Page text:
- The Washington Times - Monday, July 20, 2009

For more than a month, two U.S. citizens who worked for contractors in Iraq were held in prison with no formal charges against them.

They were pressed to sign an Iraqi government statement but refused, their attorneys say, and waited 43 days for their day in court before being released on bond after a hearing in Iraq’s Central Criminal Court over the weekend. Yet their attorneys say they still do not know specifically why they were detained.

The men weren’t being held by Iraqi authorities but rather by the FBI in a U.S. military prison, prompting allegations from their attorneys that American due-process laws weren’t being followed.

“When American citizens are held by American authorities, the Constitution and Bill of Rights all apply regardless of the technical circumstances,” said Tim Haake, a former two-star Army general and lawyer who is helping to represent the two detained men, Micah Milligan and Jason Jones.

Thomas Suddath, a lawyer in Philadelphia also representing the men, said U.S. authorities gave the legal team very little information about what charges were being contemplated against the men.

Stacey Jones, wife of Mr. Jones, said on Saturday afternoon that her husband was released from custody at Camp Cropper, the military prison near Baghdad International Airport.

“As of now he’s not sure what will happen next,” she told The Washington Times in an e-mail. “He went back to his room in the [international zone] and will meet with his lawyer in the morning to find out what the next step is. This is a big relief and one step closer to getting him home.”

FBI officials confirm that they had custody of the two men since about June 3. Mr. Milligan and Mr. Jones were arrested along with three other Americans by a task force of U.S. agents and Iraqi officials during an investigation of the killing of an American citizen. The men eventually were cleared of murder charges and three of the five were released from prison, though they were denied the right to leave Iraq, according to an Iraqi court document and lawyers representing the men.

Mr. Milligan and Mr. Jones remained in detention, based on unspecified evidence of other crimes involving weapons, drugs and license plates uncovered during the investigation, at the U.S. military prison at Camp Cropper, according to military and FBI spokesmen.

FBI Assistant Director John Miller told The Times that the men are “under investigation by Iraqi authorities for alleged violations of Iraqi law” and that FBI agents had custody of them at the U.S. military prison at Camp Cropper under a little-known 2008 agreement outlining the withdrawal of U.S. forces from Iraq, which contains a provision that FBI and U.S. military officials say allows the Bureau to assist Iraqi authorities in investigations of Iraqi legal violations.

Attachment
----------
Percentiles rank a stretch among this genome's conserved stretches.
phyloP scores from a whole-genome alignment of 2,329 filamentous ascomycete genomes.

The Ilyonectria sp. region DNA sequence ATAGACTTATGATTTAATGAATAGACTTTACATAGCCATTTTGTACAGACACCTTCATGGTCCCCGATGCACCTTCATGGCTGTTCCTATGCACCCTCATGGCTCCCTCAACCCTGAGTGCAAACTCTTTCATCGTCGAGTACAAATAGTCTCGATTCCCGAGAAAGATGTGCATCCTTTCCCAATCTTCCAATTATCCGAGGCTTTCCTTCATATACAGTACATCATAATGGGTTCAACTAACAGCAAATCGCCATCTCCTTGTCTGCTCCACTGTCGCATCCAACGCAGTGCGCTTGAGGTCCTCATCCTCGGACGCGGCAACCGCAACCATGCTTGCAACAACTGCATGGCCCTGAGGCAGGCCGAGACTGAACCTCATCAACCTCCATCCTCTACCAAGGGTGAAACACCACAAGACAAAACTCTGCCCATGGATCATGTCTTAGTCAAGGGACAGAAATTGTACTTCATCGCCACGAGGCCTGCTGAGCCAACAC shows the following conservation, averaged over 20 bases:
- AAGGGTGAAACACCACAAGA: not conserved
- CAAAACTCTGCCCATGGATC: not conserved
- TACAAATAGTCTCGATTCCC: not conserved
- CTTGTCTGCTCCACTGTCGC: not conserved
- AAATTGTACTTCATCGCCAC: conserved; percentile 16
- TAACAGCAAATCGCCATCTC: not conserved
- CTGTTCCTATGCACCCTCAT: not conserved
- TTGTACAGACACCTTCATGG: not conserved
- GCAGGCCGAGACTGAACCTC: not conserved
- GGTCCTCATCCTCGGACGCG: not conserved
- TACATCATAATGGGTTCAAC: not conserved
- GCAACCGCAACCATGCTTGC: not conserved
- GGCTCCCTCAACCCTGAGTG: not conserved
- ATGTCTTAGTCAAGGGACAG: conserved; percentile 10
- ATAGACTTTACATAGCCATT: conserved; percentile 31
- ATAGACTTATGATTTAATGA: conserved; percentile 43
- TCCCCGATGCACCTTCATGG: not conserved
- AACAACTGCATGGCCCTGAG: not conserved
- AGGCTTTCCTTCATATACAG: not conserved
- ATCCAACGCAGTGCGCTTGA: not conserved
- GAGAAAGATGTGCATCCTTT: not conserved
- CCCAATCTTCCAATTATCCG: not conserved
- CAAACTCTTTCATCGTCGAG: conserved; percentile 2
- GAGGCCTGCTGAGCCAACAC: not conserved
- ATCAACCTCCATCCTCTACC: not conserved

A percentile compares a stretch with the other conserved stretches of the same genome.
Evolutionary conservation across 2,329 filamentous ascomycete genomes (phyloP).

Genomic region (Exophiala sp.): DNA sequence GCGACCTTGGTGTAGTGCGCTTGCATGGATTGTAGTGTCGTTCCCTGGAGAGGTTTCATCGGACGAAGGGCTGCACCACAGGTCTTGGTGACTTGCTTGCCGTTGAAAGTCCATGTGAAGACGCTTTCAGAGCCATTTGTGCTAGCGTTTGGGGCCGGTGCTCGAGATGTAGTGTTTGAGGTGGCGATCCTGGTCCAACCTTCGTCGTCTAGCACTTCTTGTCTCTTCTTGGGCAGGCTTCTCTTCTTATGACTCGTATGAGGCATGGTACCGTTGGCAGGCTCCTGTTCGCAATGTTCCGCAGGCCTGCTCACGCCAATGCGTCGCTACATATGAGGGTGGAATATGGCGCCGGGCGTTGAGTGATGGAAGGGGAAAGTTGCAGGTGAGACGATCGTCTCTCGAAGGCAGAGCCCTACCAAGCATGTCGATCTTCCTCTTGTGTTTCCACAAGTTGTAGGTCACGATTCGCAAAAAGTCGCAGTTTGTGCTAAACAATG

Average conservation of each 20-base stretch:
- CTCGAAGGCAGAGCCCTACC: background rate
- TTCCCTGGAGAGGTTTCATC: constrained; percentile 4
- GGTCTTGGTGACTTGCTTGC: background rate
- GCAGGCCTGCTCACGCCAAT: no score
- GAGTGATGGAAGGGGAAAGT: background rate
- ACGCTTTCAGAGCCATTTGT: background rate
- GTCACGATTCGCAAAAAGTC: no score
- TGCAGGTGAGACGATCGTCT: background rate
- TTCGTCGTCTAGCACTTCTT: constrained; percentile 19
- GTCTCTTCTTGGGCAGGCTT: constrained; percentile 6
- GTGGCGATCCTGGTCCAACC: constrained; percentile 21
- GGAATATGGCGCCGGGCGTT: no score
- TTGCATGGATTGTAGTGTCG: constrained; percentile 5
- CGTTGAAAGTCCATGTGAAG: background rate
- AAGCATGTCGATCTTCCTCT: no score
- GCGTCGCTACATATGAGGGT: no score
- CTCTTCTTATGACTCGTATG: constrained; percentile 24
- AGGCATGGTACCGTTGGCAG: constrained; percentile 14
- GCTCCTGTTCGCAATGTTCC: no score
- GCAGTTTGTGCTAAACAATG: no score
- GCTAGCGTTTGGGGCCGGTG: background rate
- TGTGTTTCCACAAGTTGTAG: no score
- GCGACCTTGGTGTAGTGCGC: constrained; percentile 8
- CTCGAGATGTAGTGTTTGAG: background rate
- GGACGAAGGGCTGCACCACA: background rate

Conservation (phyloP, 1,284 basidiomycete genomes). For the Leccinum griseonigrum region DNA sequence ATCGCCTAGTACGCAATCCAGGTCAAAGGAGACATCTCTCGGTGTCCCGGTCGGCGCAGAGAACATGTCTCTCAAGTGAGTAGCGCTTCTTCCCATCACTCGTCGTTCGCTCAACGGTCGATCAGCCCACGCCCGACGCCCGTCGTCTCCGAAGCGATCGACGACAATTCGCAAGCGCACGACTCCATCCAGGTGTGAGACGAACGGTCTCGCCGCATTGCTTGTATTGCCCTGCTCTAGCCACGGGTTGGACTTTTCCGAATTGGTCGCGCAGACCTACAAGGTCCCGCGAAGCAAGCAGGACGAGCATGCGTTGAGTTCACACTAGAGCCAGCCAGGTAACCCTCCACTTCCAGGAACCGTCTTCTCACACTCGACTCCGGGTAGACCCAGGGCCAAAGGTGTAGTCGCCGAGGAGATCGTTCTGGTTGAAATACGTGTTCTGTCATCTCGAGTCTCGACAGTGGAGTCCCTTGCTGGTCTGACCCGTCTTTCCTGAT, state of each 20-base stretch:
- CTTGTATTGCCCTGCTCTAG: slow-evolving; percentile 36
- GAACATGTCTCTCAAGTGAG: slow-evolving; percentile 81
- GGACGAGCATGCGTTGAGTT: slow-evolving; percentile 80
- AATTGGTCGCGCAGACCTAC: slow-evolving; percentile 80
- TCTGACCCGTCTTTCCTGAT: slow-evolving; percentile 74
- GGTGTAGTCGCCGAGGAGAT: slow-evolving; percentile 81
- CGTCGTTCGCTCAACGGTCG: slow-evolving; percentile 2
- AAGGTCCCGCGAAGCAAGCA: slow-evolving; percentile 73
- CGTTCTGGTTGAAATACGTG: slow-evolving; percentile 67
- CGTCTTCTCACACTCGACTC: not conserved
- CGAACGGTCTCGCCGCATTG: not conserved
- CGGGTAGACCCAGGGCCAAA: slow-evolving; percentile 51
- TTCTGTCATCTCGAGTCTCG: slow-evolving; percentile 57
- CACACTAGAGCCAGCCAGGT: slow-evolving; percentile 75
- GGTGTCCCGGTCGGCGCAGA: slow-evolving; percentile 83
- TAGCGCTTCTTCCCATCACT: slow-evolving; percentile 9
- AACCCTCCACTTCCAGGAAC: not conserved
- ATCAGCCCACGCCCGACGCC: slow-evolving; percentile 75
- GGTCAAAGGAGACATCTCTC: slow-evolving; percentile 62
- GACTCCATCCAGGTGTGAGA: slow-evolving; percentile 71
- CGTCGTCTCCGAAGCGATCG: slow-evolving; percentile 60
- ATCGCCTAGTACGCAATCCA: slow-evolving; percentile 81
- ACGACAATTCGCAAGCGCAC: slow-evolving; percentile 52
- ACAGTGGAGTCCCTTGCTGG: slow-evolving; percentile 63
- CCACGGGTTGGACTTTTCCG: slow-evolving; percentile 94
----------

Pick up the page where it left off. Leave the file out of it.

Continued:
The December 2008 U.S.-Iraqi troop withdrawal agreement contains a provision that states that U.S. forces can assist the Iraqi government in pursing “wanted” criminals.

“The FBI was requested to assist the Iraqi police in the investigation of the murder of a U.S. citizen,” Mr. Miller said. “That investigation led to the search, which resulted in the arrest of other U.S. citizens for the alleged possession of illegal weapons and drugs.”

Mr. Miller said the FBI is not aware of any allegations of misconduct by the FBI in the case. Asked whether FBI agents tried to force Mr. Milligan into signing a statement, Mr. Miller said, “We wouldn’t get into characterizing any specific conversations between an FBI employee and anyone in an ongoing matter.”

Legal analysts disagree about the ability of U.S. authorities to detain Americans in this way. “Anytime the U.S. acts in the detention and interrogation of American citizens, even when abroad, they are bound by the Constitution,” said Jonathan Hafetz, a lawyer with American Civil Liberties Union who has worked on legal issues related to the detentions of Americans in Iraq.

Former Pentagon detainee affairs specialist Charles Stimson, now with the Heritage Foundation, disagrees. He said the Iraqi government and the FBI can do exactly what they’re doing in this case.

Iraqis take the lead in all internal criminal investigations and U.S. military and law enforcement agencies can help Baghdad “when we have the manpower and ability to do so,” Mr. Stimson said.

“The Iraqis in this particular case clearly have legal custody of these two defendants,” he added. “They will be prosecuted under the Central Criminal Court of Iraq and it is quite common not to be apprised of charges. Iraqi prosecutors don’t have the same concept of due process or reciprocal discovery or discovery at all compared to what we’re used to.”

A spokeswoman for the Iraqi Embassy in Washington had no immediate comment.

Navy Capt. Jack Hanzlik, a spokesman for the U.S. Central Command, said Mr. Milligan and Mr. Jones are being held by U.S. forces “because of Iraqi law” and because, as contractors, they are not covered by the status of forces agreement that governs criminal investigations of U.S. military personnel in Iraq.